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Bluetongue Helpline for Scotland

10 November 2008

SCOTLAND, UK - Information road shows and a helpline have been set up to help farmers comply with the compulsory bluetongue vaccination programme.

The Scottish Government and industry will host a series of 12 road shows the across the country to discuss the programme with farmers and answer questions.

There will also be a helpline number - 0845 155 3366 - which will offer guidance.

Farmers with specific individual questions should at first consult their vet.

Mr Lochhead said:

"The compulsory vaccination of all cattle and sheep in Scotland is the only effective way to protect our industry from this disease.


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"Bluetongue was identified in a number of premises in England, some very close to our border."
Mr Lochhead

"Farming is the lifeblood of the rural economy and of rural communities. We are doing all we can to support it through difficult times and have taken the unprecedented step of covering half of the manufacturing costs of the vaccine (£2.6 million) in the first year.

"While vaccination is the way to protect Scotland against bluetongue,, we had hoped that the work we have undertaken in strengthening import controls together with the industry sourcing livestock only from safe areas, would have avoided the need to vaccinate this year.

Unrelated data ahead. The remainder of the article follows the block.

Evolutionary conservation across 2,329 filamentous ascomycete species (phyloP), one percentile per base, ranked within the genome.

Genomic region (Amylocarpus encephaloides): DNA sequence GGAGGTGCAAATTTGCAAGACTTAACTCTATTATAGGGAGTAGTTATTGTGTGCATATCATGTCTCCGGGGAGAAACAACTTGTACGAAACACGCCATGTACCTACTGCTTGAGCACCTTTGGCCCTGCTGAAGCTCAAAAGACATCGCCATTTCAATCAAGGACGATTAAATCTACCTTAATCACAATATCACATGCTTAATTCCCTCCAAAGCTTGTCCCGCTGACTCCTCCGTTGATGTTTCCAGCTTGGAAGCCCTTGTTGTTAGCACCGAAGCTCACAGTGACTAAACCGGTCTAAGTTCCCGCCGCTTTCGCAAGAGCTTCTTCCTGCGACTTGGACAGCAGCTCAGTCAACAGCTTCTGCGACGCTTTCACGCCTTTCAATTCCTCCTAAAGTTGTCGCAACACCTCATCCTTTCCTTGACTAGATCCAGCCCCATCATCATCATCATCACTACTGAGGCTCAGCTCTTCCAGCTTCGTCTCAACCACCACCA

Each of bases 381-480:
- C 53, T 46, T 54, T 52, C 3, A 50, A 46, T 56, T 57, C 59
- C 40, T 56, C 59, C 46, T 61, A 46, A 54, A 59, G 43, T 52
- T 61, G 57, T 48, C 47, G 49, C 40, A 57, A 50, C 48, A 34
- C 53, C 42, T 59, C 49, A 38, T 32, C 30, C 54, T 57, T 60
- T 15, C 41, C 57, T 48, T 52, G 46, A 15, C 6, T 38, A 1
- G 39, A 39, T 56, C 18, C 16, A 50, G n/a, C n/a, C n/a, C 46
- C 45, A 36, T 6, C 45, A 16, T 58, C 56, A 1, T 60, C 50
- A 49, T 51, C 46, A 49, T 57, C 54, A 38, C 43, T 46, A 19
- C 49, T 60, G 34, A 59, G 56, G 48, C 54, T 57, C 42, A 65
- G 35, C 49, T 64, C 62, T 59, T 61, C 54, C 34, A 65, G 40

"But, over the summer months, bluetongue was identified in a number of premises in England, some very close to our border. With disease spreading so swiftly, it was agreed, in full cooperation with industry leaders, that there was no option but to vaccinate this winter due to the increasing risk.

"Between now and April 30, 2009, all 10 million cattle and sheep in Scotland must be vaccinated. There are, however, different strains of the virus emerging and it remains crucial that farmers remain vigilant.

"Following confirmation of BTV6 in the Netherlands, I wrote to Hilary Benn to ensure the UK sought prompt investigation into the likely source and for robust precautionary controls to be implemented. Export restrictions have been put in place for susceptible animals in the Netherlands and parts of Germany.

"Now that Scotland is a BTV8 Protection Zone, the health of the Scottish livestock industry is firmly in the hands of our farmers.

"The sudden appearance of BTV6 must surely ring alarm bells with any sensible person looking to purchase livestock and I must reiterate the need to avoid bringing in livestock from high risk areas, whatever the strain of bluetongue concerned."

Charles Milne, Scotland's Chief Vet, said:

"The launch of the BTV8 vaccination campaign is a major step forward in protecting Scottish livestock against this strain of bluetongue.

"However, we cannot now become complacent. It will be several months before a significant proportion of Scotland's livestock will be immune to BTV8. By vaccinating over the winter months in the vector free period, the risk to our livestock industry has been minimised.

"It is important to remember that the vaccine does not cross-protect against any other bluetongue strain and, as a consequence, livestock keepers must continue to source stock responsibly and avoid the risk of importing new strains."


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